Vitamin D Source Sun

Vitamin D is sometimes known as the “sunshine vitamin.” That’s because your body makes vitamin D when it’s exposed to sunlight. In fact, vitamin D is the only vitamin that your body is able to manufacture itself-but it needs the help of the sun to do so.

Sun exposure is the easiest way for most people to get vitamin D. However, many people don’t know how much time they need to spend in the sun to get the vitamin D they need, or they aren’t able to spend much time in the sun. As a result, many individuals have low vitamin D levels.

Vitamin D, the Sun and Your Health

Your body makes vitamin D when your skin is exposed to the UVB rays in sunlight. In some parts of the world, people get enough sun exposure to be able to make vitamin D year round. However, people who live above about 42 degrees north latitude often don’t get enough sunlight to make vitamin D during winter months.

Other factors can also influence the amount of vitamin D you can get from the sun. Total cloud cover, for example, can reduce vitamin D production by about 50 percent. Sunscreen with a SPF greater than 8 also seems to inhibit the production of vitamin D. However, most people do not apply enough sunscreen to completely cover their skin, apply sunscreen unevenly, or fail to reapply sunscreen at regular intervals. These factors are likely to allow some vitamin D production in people who wear sunscreen.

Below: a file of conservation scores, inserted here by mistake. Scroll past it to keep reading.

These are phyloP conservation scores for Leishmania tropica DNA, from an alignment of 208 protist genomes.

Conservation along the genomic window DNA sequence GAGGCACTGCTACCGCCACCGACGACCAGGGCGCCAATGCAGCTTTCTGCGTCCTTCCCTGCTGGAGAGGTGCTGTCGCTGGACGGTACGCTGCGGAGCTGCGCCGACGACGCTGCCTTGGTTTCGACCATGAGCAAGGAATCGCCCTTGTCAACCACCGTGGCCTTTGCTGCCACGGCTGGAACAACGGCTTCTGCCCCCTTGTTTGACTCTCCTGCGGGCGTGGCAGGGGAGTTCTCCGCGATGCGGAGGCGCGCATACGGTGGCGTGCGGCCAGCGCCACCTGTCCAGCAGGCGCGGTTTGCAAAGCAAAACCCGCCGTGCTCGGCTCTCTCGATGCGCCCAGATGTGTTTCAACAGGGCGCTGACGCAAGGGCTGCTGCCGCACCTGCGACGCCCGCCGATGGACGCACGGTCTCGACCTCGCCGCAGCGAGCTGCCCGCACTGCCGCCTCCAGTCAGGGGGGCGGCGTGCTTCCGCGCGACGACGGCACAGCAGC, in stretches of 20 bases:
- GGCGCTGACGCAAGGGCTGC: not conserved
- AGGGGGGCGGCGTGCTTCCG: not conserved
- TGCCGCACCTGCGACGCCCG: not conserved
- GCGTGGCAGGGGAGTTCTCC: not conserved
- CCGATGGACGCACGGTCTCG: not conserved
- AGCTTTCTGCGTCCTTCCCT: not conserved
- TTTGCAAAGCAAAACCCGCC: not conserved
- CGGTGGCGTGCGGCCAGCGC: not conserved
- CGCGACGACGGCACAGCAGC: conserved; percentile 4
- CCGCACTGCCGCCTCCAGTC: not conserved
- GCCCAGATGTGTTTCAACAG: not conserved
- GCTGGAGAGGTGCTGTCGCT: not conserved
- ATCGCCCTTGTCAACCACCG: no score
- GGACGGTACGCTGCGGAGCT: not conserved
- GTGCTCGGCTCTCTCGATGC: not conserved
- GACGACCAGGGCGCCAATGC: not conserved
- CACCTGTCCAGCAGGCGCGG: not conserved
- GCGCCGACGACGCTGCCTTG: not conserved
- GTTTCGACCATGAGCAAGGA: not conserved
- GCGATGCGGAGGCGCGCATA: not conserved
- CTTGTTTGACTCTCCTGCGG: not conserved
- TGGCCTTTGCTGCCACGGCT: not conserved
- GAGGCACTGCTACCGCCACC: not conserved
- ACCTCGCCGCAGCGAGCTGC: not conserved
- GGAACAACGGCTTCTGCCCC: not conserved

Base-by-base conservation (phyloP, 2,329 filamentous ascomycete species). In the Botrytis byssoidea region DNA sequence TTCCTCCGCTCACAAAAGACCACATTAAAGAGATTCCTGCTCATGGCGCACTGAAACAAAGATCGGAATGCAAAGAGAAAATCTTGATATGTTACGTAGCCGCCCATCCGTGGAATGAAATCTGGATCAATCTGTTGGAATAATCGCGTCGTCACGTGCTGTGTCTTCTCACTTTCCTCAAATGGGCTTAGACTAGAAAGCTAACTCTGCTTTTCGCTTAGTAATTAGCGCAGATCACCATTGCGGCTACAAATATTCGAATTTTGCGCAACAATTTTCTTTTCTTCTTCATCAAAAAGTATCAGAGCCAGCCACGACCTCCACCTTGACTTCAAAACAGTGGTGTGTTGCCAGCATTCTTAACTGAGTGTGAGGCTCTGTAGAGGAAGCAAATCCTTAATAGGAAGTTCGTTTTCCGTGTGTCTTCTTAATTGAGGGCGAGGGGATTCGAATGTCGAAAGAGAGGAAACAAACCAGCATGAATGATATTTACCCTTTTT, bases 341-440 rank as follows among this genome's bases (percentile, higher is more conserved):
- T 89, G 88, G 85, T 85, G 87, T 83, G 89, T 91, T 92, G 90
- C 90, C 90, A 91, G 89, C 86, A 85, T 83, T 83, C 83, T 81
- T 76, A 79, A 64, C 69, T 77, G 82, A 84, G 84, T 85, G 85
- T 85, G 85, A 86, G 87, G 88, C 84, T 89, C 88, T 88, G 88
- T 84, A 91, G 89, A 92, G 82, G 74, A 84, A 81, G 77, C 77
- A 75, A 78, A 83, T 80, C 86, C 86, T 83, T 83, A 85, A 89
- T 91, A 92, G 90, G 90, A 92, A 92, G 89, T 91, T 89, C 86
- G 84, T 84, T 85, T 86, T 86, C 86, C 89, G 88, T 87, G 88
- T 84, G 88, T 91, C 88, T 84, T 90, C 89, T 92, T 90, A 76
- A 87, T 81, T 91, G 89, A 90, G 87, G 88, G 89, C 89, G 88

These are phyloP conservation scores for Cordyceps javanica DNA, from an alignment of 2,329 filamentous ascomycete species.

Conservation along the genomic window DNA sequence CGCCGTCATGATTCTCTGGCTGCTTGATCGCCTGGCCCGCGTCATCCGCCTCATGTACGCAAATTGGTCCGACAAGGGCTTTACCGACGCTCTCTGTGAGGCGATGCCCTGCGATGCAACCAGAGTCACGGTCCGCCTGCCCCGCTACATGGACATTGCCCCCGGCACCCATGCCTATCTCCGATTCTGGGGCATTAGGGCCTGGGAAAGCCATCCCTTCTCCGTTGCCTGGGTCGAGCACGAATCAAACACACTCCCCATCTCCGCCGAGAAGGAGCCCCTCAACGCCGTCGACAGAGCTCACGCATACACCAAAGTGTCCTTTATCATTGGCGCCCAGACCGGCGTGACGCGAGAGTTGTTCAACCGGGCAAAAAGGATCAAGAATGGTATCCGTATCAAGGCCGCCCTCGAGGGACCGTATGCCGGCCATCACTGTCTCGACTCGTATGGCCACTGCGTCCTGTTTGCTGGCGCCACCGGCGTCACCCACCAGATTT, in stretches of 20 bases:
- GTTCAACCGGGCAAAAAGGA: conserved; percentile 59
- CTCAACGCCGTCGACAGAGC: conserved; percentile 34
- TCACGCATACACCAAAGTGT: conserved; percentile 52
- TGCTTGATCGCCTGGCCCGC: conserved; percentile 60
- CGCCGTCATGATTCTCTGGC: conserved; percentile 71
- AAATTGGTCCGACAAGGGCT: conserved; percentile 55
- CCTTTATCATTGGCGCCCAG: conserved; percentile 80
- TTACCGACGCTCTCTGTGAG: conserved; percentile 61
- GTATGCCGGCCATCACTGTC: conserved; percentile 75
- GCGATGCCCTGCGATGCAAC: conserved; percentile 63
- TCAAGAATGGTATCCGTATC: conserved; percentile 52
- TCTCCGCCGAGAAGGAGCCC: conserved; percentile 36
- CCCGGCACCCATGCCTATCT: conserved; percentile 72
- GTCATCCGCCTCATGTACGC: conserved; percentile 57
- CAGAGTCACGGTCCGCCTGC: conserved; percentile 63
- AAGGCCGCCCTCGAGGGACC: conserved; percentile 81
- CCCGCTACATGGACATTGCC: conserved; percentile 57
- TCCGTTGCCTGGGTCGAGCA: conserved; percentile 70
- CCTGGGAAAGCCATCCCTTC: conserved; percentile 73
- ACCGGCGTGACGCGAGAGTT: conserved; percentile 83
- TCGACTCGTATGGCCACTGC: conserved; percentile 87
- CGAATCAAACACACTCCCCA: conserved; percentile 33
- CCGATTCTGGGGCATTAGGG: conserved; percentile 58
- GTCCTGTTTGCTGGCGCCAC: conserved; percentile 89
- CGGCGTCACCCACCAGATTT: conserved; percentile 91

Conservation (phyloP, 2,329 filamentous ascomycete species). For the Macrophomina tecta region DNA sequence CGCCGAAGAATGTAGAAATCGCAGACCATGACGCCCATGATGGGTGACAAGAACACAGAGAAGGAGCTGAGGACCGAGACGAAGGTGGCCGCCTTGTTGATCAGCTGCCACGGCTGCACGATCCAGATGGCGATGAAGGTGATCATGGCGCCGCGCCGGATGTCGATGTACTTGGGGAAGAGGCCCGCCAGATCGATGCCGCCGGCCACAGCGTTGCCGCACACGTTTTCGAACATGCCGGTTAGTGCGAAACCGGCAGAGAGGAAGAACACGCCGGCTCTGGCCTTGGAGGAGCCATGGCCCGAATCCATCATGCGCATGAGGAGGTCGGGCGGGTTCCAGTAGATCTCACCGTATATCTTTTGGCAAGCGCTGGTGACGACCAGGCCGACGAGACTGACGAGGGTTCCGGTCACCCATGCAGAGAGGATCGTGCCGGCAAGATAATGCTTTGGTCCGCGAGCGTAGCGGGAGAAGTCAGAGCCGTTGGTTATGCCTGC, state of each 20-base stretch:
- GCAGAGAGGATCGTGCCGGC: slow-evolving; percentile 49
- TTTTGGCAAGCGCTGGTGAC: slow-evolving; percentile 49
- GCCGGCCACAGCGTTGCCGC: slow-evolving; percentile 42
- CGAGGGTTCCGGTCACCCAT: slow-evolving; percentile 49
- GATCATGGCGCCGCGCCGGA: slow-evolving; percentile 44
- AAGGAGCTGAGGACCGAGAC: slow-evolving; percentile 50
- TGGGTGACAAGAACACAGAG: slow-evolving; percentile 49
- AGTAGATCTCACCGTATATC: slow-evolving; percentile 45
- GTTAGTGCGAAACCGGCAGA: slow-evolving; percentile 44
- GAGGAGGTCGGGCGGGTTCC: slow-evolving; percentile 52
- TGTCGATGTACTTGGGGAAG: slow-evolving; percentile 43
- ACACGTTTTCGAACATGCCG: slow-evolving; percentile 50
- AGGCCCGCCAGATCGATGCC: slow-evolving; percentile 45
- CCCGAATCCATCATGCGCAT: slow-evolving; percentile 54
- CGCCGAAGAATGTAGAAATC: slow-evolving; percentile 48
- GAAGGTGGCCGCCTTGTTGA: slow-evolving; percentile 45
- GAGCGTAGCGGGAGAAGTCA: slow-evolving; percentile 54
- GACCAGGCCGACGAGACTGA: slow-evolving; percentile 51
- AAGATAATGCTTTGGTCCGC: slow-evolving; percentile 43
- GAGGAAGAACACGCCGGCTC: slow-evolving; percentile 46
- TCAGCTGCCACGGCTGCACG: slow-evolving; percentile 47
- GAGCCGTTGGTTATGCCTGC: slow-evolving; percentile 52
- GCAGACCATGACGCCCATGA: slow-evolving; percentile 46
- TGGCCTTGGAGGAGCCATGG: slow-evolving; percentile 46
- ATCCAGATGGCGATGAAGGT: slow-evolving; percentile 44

In addition, UVB rays do not penetrate glass, so you must be outside in order to get vitamin D through sun exposure. Time of day, shade smog can also affect vitamin D production.

How Much Sun Is Enough?

There is no clear consensus on how much time you need to spend in the sun to maintain adequate vitamin D levels. Exposing your face, arms, legs or back to the sun without sunscreen for between 5 and 30 minutes of sun exposure in the middle of the say (between 10 am and 3 pm) about twice a week is recommended by some researchers. Some commercial tanning beds may emit UVB radiation, but there are other risks associated with using tanning beds.

Unfortunately, while sun exposure is an excellent way to get vitamin D, UV radiation is also associated with an increased risk of skin cancer (melanoma, for example). Exposure to sunlight is also associated with cosmetic changes (such as dryness) that many people may want to avoid. Many doctors recommend a combination of limited direct sun exposure for vitamin D production combined with sensible sun protection measures, such as sunscreen and protective clothing.

Resources

Kotz, D. (2008). Time in the sun: How much is needed for vitamin D? Retrieved December 27, 2009 from the US News